During my visit to SFMOMA in April, I was thrilled (yes, literally!) to have the opportunity to see Gu Wenda’s united nations – babel of the millennium. This monumental installation filled the atrium over the lobby and was visible through openings in the wall from all the floors above. Light from the occulus overhead was captured and diffused by these ethereal translucent panels, creating a peaceful and serene environment that made me forget my intended mission of rushing through the entire museum as fast as possible so I could see everything in my limited time there, and to just stop – to be still for a time and just allow myself to experience it.
Originally created in 1999 specifically for this museum, this work is the fourteenth installment in Gu’s united nations series. For 20 countries chosen for “their historical and political importance,” Gu decided to create “monumental installations and land arts to capture each country’s identity, building on profound events in each country’s history” as well as some transnational, or “universal” works. The series “explores such notions as transculturalism, transnationalism, and hybridization.” 1
With his trademark disdain for the use of capital letters, Gu explains his motivation for the project:
it is such a special journey to create the worldwide art project united nations. a journey that has developed through cultural, political, ethnic, and artistic experiences: as a red guard who painted revolutionary posters during mao’s cultural revolution; for more than ten years working in china; and sixteen years in the rest of the world as an individual artist. encountering diverse races and world cultures while reshaping their monuments, this path has given me a chance to confront what i have always been fascinated with: the egyptian pyramids; the myths of africa; the roman empire; the american adventure; the berlin wall; and china’s silk road and great wall. these spirits have always been the sources of my inspiration.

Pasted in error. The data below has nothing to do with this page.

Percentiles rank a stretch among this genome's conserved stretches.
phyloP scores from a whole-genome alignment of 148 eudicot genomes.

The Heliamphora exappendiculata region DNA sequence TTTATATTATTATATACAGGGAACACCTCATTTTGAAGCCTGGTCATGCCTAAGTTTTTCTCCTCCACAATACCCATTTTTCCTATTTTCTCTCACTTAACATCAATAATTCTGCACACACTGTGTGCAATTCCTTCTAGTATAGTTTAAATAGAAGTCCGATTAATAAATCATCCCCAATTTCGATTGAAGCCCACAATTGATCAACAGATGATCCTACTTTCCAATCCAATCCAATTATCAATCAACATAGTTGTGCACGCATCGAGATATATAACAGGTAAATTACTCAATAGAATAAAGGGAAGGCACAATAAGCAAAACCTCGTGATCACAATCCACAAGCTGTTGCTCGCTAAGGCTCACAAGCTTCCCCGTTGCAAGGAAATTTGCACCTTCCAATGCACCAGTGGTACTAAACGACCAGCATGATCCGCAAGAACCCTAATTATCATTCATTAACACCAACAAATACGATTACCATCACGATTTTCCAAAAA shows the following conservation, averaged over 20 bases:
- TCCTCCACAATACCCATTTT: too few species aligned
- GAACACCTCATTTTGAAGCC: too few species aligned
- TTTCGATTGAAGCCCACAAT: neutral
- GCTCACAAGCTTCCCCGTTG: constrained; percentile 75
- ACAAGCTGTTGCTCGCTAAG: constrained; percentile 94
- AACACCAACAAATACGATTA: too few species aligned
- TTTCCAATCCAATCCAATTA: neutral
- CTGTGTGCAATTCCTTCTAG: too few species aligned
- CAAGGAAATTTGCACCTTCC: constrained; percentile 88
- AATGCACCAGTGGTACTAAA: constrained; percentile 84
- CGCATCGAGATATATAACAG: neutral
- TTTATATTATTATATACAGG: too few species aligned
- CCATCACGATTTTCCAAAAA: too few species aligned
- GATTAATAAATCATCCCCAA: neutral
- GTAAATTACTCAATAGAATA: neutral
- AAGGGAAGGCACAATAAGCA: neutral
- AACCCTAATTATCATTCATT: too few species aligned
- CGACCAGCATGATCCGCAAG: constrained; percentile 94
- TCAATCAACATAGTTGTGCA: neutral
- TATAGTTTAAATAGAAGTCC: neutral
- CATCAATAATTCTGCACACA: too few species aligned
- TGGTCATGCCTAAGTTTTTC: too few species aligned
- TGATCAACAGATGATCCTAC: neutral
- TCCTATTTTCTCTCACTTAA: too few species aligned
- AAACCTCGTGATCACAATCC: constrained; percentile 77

The texture of interwoven characters appears to impart an important message, but none of it is readable in any language. It looks like an ancient decree whose secrets have been lost to history. The characters form an invented script inspired by English, Chinese, Hindi, and Arabic written language, but they are not readable. The piece relates to the story of the Tower of Babel from the Bible, in which God decided to confuse the language of a united people and scatter them around the earth to thwart them in their efforts to build a tower to Heaven. Gu explains:
by juxtaposing and interweaving of pseudo-english, chinese, hindi and arabic languages, it introduces not only the misunderstandings within a single culture but also in a way symbolically unveils the conflicts of “co-existence” of bio/geo/cultural multism; on other side, “multism” isn’t a new thing after centuries of bio/geo/cultural exchange. the truth is there isn’t “purity” in the world. it is indeed, a fantasy of self awareness and the fear of losing oneself in a classical term of originality. however, by learning other culture isn’t just to enrich self, but simultaneously also to “otherize” oneself as well. so, face this co-existence of fake languages, english speakers cant read english, chinese people wouldn’t recognize chinese etc.. in fact, risk losing self originality and history to reconstruct self by opening self up to be influenced by others, or maintaining virtual purity of self by refusing others’ influences. this is not a new issue, but it is intensified in our daily practice in our era.
At first glance, babel of the millennium looks like a tapestry woven of synthetic fibers, but when viewed close up, it becomes apparent what the primary material really is: human hair. The work consists of over 100 panels made from hair collected from hundreds of barber shops and hair salons from countries all over the world, suspended in glue. Gu works with hair to connect the work to the people, to provide “direct physical contact, interaction, integration, and confrontation with the local population (collecting hair) and their cultural histories (conceptual reference).”
Gu’s earlier works have used other “primal substances” from the human body “which convey highly charged cultural and political significances and taboos.” His interest in them stems from the idea that “pure human body materials have no element of visual or linguistic illusion in themselves. they are the antithesis of art as object exhibited in museums and galleries. they are as real as the people who look at them and therefore can penetrate us with a deep sense of spiritual presences.”
SFMOMA was kind enough to produce this video showing the installation process and giving further details about the work.
1. Source: Wenda Gu, the divine comedy of our times – a thesis on united nations art project & its time and environment